Invisible Zombie: Brain-Devouring Amoeba Kills US Swimmer in North Carolina

Henrietta Brewer
July 27, 2019

The man, identified as Eddie Gray, 59, of Guildford County, NC, had been to the Hope Mills' Fantasy Park with a church group from Sedge Garden United Methodist Church. He was later diagnosed with primary amebic meningoencephalitis, an illness caused by Naegleria fowleri, an amoeba found in warm freshwater during the summer.

"Our sympathies are with the family and loved ones", State Epidemiologist Zack Moore said in a news release.

A North Carolina man is dead after contracting a brain-eating amoeba during a trip to a freshwater lake water park.

His family has asked "for privacy and respect during this hard time", his wife's attorney, Justin Plummer, told the station.


California woman Kelsey McClain, 24, passed away after a brain-eating amoeba left her brain dead after entering her nose while she was swimming in the Colorado River in 2016.

Naegleria fowleri is a type of amoeba that enters through the nostrils and travels to the brain and starts to destroy the brain tissues.

There have only been five cases in North Carolina from 1962 to 2018.

Naegleria fowleri can be fatal if forced up the nose, like during various water activities.


Between 1962 and past year, only 145 people were infected with Naegleria fowleri - North Carolina, alone, had just five cases during that period. This usually happens when people go swimming or diving in warm freshwater places. The amoeba does not cause illness if swallowed. People can also lower their risk by avoiding swimming in warm freshwater during periods of particularly high water temperature and low water levels, the NCDHH said.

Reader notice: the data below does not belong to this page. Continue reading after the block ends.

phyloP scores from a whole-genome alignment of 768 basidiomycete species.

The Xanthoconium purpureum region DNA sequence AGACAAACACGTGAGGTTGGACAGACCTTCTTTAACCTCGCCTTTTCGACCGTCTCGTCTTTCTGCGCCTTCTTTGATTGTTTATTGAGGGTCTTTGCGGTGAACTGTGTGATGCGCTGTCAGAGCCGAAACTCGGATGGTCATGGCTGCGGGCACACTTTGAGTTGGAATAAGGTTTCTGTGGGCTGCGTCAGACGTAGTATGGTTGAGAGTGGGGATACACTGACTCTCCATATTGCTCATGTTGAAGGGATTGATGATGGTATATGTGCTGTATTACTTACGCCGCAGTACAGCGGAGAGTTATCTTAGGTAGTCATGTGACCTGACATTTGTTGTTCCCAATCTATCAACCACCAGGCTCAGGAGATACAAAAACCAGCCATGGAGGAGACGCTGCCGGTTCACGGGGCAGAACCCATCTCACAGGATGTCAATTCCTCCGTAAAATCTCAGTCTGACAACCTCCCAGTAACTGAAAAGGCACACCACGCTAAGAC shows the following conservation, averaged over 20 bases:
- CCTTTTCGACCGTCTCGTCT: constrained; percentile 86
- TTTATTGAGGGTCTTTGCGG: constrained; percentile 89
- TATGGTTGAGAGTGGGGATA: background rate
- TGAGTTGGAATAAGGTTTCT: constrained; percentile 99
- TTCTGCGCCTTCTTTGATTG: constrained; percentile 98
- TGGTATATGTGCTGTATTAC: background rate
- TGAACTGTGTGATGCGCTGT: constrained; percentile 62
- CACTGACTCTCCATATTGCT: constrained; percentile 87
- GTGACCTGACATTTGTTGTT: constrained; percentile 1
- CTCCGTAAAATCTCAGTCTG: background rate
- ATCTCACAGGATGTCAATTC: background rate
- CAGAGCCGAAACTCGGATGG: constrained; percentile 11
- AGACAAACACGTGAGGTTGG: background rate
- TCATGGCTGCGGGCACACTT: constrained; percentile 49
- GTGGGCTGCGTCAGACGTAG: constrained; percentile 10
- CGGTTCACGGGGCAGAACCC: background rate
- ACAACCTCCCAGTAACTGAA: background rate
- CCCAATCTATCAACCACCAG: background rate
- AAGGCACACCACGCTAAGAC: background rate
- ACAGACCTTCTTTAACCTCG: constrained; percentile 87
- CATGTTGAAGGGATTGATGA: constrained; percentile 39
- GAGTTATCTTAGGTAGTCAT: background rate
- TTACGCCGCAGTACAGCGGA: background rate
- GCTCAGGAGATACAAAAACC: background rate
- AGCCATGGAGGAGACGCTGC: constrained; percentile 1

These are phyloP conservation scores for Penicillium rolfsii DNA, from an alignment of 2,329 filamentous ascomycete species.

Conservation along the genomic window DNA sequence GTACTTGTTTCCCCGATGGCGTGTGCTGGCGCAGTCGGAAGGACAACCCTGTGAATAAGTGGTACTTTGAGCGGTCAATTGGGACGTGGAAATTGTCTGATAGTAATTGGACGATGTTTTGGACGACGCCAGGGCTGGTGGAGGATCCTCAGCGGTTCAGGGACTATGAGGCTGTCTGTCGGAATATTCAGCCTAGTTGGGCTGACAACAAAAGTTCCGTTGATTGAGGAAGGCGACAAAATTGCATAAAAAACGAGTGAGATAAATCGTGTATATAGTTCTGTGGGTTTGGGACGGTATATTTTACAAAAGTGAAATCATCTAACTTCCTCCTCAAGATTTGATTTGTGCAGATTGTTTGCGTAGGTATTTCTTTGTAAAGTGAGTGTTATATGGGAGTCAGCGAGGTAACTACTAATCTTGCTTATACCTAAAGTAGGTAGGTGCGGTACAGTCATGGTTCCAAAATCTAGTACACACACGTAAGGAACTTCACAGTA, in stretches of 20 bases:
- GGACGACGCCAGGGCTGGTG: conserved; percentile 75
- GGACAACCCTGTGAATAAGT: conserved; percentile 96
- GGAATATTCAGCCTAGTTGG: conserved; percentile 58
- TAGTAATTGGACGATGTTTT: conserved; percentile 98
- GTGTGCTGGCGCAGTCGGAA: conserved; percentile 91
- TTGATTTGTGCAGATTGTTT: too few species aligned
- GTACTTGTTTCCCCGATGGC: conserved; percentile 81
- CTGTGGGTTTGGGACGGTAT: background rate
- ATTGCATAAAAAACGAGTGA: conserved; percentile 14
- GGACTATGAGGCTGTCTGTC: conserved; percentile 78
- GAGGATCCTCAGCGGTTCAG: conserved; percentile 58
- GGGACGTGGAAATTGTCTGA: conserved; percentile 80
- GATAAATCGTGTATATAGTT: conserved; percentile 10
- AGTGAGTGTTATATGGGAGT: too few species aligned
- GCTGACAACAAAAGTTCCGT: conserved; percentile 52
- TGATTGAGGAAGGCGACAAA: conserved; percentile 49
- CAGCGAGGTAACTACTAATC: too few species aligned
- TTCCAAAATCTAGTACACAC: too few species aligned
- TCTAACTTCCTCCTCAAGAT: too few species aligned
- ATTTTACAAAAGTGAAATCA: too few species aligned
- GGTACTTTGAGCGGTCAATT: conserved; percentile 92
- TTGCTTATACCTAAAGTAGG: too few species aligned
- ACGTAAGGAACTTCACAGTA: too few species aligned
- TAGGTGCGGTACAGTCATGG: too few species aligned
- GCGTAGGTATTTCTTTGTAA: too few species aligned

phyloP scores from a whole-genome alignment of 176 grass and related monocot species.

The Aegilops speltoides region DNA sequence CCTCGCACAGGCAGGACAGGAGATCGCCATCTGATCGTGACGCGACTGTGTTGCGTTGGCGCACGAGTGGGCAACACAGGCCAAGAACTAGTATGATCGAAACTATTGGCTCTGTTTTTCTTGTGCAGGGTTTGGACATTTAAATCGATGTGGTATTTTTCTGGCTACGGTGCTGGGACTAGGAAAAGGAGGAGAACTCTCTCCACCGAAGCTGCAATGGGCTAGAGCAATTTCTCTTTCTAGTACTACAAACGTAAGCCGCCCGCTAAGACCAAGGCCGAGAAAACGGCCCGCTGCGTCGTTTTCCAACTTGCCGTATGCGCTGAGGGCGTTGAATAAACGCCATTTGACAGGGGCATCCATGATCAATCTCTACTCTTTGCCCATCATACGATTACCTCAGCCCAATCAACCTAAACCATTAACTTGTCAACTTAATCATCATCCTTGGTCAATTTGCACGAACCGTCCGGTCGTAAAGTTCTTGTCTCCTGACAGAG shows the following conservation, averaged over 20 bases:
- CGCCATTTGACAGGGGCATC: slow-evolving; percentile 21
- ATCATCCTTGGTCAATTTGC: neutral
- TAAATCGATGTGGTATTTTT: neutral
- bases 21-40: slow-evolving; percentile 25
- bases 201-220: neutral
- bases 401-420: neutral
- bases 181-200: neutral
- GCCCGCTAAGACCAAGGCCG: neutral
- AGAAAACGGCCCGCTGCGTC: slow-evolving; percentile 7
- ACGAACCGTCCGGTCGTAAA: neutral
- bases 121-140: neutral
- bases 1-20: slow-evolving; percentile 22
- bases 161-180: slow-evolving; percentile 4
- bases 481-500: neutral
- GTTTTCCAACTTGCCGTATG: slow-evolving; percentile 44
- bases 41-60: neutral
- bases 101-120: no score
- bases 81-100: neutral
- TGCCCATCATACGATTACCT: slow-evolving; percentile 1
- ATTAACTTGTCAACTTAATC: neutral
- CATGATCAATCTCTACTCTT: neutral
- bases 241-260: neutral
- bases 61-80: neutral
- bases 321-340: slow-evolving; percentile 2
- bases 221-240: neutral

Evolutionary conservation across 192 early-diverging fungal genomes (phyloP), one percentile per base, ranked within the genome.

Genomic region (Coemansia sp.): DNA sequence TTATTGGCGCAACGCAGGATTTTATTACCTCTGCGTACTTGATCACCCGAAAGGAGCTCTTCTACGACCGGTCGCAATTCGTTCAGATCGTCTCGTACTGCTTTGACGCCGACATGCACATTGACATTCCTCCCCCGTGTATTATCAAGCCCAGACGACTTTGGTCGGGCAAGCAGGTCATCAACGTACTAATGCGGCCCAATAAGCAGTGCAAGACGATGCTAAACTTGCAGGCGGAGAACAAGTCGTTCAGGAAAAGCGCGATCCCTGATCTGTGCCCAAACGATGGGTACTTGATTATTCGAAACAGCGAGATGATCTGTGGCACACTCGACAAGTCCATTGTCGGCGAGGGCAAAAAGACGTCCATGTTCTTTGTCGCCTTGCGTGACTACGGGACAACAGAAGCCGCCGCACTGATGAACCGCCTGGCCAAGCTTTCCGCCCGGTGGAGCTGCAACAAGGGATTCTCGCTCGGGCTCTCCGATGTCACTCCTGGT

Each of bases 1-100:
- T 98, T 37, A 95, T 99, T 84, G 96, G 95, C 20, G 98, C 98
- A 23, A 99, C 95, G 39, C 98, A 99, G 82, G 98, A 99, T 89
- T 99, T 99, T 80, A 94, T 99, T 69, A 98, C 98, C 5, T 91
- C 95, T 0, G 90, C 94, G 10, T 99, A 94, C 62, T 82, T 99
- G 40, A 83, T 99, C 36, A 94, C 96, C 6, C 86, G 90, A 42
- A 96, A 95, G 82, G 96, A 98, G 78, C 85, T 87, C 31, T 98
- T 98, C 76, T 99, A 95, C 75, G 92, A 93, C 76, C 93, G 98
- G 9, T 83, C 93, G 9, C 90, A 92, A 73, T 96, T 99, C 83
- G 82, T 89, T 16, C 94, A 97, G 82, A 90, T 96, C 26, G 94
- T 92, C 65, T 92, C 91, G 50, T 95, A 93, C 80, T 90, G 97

People can not be infected by drinking water or salt water, but state officials said the warning was being issued to alert the public to other possible infection sites.

Notably, people can not contract the bacteria by drinking contaminated water. Later, symptoms can include stiff neck, confusion, lack of attention to people and surroundings, loss of balance, seizures, and hallucinations.

If you choose to go swimming in warm freshwater, you can try to avoid having water go up your nose by holding your nose closed, using nose clips or keeping your head above water, the CDC says.


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